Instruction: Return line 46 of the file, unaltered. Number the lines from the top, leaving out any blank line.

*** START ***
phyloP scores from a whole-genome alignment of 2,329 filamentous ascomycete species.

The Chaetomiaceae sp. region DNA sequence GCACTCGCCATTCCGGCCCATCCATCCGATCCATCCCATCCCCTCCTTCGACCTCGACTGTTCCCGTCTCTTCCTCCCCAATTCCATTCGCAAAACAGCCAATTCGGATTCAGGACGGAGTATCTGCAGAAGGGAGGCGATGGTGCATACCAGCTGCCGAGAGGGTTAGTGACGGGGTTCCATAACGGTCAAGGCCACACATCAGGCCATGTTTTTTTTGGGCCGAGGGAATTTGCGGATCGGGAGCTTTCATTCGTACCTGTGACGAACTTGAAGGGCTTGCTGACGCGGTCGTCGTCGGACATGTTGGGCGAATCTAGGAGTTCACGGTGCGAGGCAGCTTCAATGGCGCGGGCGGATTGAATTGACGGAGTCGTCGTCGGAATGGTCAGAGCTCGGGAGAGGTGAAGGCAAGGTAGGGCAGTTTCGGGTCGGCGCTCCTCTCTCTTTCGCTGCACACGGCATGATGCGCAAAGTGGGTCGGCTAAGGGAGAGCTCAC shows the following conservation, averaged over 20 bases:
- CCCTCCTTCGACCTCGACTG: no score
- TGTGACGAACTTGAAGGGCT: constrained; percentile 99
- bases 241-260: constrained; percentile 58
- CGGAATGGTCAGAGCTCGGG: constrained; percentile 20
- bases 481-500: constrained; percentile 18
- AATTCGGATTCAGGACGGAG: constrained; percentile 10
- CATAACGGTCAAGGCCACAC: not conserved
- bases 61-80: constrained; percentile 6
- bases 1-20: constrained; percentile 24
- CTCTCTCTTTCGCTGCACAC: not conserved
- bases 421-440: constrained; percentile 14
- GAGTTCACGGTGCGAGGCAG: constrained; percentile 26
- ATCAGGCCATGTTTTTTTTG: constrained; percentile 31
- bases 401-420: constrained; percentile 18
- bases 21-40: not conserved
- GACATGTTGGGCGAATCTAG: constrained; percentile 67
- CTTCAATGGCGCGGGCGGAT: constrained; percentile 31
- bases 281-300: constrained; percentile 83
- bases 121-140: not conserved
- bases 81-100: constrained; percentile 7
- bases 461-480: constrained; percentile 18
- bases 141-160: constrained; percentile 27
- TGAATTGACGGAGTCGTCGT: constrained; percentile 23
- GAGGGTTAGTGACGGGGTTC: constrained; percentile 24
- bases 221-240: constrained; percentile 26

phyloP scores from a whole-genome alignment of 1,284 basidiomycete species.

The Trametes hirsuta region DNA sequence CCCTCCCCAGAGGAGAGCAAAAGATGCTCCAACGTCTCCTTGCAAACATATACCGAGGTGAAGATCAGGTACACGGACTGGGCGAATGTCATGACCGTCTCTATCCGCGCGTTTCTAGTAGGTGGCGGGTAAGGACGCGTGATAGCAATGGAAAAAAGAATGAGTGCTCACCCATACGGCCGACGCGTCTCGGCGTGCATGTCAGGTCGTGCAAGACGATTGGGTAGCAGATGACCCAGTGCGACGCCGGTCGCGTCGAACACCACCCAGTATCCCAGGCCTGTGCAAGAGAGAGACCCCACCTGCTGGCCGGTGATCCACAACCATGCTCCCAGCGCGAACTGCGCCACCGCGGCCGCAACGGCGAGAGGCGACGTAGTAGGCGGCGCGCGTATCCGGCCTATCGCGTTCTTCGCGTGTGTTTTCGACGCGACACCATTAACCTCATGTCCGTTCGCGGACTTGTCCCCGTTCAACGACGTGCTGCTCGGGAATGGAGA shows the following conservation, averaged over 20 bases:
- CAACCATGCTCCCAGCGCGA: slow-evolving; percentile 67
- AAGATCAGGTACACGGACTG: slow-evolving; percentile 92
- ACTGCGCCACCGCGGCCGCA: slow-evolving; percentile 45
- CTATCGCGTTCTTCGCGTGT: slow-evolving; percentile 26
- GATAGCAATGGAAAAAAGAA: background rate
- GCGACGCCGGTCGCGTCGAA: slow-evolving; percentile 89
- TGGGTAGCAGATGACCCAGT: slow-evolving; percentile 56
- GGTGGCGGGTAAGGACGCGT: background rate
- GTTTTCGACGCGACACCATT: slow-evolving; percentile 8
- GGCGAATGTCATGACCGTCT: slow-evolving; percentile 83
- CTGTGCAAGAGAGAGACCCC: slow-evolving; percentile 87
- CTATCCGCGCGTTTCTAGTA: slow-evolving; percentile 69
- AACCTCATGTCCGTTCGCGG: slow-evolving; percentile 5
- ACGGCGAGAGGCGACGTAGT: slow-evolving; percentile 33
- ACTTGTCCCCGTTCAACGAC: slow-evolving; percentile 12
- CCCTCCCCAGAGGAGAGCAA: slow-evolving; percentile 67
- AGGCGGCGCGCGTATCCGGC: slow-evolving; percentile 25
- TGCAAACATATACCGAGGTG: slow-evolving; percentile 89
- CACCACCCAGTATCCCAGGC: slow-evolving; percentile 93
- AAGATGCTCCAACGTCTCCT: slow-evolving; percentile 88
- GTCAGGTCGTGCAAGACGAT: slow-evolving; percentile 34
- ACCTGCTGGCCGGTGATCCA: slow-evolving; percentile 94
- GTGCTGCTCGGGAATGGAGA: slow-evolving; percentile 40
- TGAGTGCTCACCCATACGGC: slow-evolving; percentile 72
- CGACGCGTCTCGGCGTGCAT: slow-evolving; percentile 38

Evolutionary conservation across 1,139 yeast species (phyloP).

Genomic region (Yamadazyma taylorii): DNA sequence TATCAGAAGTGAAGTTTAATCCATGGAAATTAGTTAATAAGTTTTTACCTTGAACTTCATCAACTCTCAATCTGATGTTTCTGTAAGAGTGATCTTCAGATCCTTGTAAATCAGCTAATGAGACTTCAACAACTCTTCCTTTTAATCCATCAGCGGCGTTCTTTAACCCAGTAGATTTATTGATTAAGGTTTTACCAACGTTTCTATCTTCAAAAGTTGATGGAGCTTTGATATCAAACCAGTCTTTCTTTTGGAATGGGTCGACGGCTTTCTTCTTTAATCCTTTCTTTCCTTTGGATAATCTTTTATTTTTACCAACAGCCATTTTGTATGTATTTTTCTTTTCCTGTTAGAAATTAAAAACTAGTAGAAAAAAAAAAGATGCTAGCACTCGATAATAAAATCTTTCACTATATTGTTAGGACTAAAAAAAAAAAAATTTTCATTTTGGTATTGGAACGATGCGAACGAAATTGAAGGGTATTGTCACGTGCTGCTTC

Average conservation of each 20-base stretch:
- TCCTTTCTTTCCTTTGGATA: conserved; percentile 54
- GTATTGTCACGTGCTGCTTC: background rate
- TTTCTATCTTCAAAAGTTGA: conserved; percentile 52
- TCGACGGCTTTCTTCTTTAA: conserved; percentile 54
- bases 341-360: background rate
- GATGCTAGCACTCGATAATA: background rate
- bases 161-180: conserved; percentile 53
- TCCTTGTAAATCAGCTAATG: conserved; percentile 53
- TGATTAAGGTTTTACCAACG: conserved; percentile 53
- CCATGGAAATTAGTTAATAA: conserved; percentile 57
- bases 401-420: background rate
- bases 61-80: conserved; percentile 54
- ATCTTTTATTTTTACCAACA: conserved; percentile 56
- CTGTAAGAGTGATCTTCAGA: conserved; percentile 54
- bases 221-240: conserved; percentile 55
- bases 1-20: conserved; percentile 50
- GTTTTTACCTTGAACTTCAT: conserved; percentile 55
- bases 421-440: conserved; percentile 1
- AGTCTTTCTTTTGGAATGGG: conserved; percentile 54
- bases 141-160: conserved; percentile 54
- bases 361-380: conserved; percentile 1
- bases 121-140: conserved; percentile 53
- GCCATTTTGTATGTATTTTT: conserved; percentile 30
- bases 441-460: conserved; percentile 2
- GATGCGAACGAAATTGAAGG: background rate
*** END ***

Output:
- AGGCGGCGCGCGTATCCGGC: slow-evolving; percentile 25